Meringue can be a challenge, even for experienced bakers!  This version is said to be foolproof, holding its own even in damp weather. 


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  • Prep Time: 30 minutes
  • Baking Time: 20-30 minutes
  • Serves: 8


1/3 c.   water

1 T.      cornstarch

4          large eggs, separated

1/2 t.    vanilla

1/3 c.   superfine sugar

1/2 t.    cream of tartar


  1. Combine water and cornstarch into a small saucepan.  Over medium heat, whisk constantly until the mixture thickens and becomes nearly clear.  Set aside to cool completely (to room temperature).
  2. Meanwhile, separate the eggs and put the whites aside in a mixer bowl to come to room temperature, too. (Use a squeaky clean mixing bowl & beaters for whipping the egg whites, as any trace of fat in the bowl or on the beaters will defeat your efforts!)  Set the yolks aside for another use, if desired.
  3. In a small bowl, combine superfine sugar and cream of tartar . Mix well.
  4. After the cornstarch mixture is cooled, add the vanilla to the egg whites.  Begin beating with a slow speed until the whites are foamy, then increase the mixer speed to high.  Add the sugar mix one tablespoonful at a time, beating well until the sugar is dissolved each time.  Continue until all of the sugar is added.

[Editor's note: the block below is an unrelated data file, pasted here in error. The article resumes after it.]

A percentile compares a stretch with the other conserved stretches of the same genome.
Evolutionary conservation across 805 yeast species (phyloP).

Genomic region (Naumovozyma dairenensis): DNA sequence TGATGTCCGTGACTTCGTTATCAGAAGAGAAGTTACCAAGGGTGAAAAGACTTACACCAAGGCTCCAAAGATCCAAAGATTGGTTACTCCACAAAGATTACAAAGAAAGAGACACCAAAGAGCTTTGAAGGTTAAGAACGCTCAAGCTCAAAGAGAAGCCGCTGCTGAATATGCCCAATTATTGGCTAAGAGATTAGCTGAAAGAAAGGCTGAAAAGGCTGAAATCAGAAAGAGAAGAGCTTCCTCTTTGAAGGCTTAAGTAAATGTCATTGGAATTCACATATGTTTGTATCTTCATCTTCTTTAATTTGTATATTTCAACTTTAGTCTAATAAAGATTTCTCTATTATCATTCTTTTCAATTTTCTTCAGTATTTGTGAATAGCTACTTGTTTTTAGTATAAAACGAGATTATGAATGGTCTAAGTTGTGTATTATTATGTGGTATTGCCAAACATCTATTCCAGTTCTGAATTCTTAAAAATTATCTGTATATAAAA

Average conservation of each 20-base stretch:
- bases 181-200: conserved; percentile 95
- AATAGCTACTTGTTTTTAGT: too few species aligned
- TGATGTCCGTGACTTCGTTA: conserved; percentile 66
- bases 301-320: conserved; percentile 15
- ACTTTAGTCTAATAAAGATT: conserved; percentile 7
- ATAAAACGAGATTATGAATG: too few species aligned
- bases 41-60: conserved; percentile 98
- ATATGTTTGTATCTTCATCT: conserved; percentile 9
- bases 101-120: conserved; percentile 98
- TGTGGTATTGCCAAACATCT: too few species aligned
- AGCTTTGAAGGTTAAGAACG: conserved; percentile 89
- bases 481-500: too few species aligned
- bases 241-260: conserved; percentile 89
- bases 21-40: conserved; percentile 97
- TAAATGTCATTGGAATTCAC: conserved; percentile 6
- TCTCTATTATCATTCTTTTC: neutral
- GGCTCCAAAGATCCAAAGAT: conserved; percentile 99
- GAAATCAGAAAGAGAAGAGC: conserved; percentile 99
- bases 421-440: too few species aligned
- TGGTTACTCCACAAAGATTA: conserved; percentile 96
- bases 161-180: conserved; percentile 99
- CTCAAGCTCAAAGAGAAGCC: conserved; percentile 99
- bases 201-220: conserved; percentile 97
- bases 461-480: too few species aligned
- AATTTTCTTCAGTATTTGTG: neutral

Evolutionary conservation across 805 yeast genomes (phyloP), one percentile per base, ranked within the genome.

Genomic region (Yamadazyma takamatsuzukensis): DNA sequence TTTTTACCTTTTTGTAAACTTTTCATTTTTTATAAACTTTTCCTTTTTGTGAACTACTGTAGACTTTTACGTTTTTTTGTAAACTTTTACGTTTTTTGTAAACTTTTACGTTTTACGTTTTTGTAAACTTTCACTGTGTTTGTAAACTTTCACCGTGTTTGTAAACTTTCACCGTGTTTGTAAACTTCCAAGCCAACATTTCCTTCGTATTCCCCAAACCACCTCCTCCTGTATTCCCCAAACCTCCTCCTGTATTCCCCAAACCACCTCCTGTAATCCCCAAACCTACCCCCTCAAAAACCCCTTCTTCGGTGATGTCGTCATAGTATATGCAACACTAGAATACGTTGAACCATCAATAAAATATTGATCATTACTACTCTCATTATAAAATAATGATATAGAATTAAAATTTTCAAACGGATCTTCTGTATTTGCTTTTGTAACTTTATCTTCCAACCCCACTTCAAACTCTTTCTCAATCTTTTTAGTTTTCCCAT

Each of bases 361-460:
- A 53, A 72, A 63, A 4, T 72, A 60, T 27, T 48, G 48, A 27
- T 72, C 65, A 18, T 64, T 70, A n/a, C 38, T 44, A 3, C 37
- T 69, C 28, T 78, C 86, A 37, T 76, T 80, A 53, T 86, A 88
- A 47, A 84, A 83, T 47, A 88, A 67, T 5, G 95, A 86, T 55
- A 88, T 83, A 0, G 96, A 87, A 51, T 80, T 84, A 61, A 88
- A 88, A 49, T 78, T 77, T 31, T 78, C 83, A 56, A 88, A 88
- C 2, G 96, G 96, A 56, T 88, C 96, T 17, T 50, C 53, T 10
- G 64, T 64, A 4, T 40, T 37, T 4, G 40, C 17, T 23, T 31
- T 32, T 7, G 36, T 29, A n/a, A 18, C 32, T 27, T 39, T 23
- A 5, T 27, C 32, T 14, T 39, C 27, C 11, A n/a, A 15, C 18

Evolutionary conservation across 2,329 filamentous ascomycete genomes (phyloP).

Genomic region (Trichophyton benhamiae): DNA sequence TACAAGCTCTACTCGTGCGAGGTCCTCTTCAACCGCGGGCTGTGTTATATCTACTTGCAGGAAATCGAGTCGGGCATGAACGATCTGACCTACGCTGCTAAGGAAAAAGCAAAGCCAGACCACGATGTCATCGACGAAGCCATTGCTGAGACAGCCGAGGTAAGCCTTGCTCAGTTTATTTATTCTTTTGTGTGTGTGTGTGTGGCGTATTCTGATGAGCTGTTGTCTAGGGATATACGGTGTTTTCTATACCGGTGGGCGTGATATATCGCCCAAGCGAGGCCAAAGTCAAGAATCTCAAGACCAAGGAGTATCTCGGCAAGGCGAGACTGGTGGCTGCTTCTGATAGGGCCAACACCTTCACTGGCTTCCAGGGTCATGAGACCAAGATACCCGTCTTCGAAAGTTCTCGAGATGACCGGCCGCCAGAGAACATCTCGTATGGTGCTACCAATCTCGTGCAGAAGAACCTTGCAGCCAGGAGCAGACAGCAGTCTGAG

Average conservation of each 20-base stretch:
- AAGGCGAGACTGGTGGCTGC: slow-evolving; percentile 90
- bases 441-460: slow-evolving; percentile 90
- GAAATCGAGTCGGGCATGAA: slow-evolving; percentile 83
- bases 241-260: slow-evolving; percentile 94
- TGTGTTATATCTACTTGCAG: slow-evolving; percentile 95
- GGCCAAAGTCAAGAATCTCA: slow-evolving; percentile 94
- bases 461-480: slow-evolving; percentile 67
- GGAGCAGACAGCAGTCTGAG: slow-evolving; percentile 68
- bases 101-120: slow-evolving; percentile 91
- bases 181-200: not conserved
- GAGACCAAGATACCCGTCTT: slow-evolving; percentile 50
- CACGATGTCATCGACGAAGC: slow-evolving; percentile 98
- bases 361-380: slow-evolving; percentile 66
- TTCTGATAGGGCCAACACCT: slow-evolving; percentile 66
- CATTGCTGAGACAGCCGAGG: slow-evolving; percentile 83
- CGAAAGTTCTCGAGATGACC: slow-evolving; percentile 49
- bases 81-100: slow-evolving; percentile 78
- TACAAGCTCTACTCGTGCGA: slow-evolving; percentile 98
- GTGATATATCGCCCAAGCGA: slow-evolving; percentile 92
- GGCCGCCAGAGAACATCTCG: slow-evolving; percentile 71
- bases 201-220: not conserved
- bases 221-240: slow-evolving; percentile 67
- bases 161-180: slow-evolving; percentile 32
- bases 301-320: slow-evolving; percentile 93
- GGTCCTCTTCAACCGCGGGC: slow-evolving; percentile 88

5. When soft peaks form, turn the mixer speed back down to medium and start adding the cornstarch mix a big spoonful at a time, blending well each time to incorporate it all.
  6. Raise mixer speed back to high and whip until you reach a very stiff, thick peaks. They will be firm, rigid and glossy.*
  7. Distribute about 2/3 of the meringue around the pie perimeter and spread toward the center, then add the remainder in the center.  Be sure to seal the meringue to the crust all the way around.  Decorate by making swirls and tips (dabbing the meringue with the back of a large spoon).
  8. Bake in a 325-degree (F) oven for 20-30 minutes until the meringue is a light brown.

*If you are baking at altitude (above 3,500 feet), stop beating when you reach the soft peak point rather than going all the way to stiff peaks.  This will help ensure that your meringue can hold its form in spite of the reduced air pressure.

Baker’s Notes and Tips and Tricks

This recipe call for less sugar than some, and suggests using superfine or baker's sugar, both of which help the sugar be thoroughly dissolved in the egg whites (which reduces "weeping," those little dots of moisture collecting on the surface of the meringue).  The cornstarch helps to stablize the meringue.

Sometimes it's fun to double the recipe and use a pastry bag to make nice, big swirls of meringue on the top (as shown in this photo).  Just be sure to spread a layer of meringue over the entire surface first, then make your decorative swirls! 

Recipe Submitted By

Rebecca Jo Dakota

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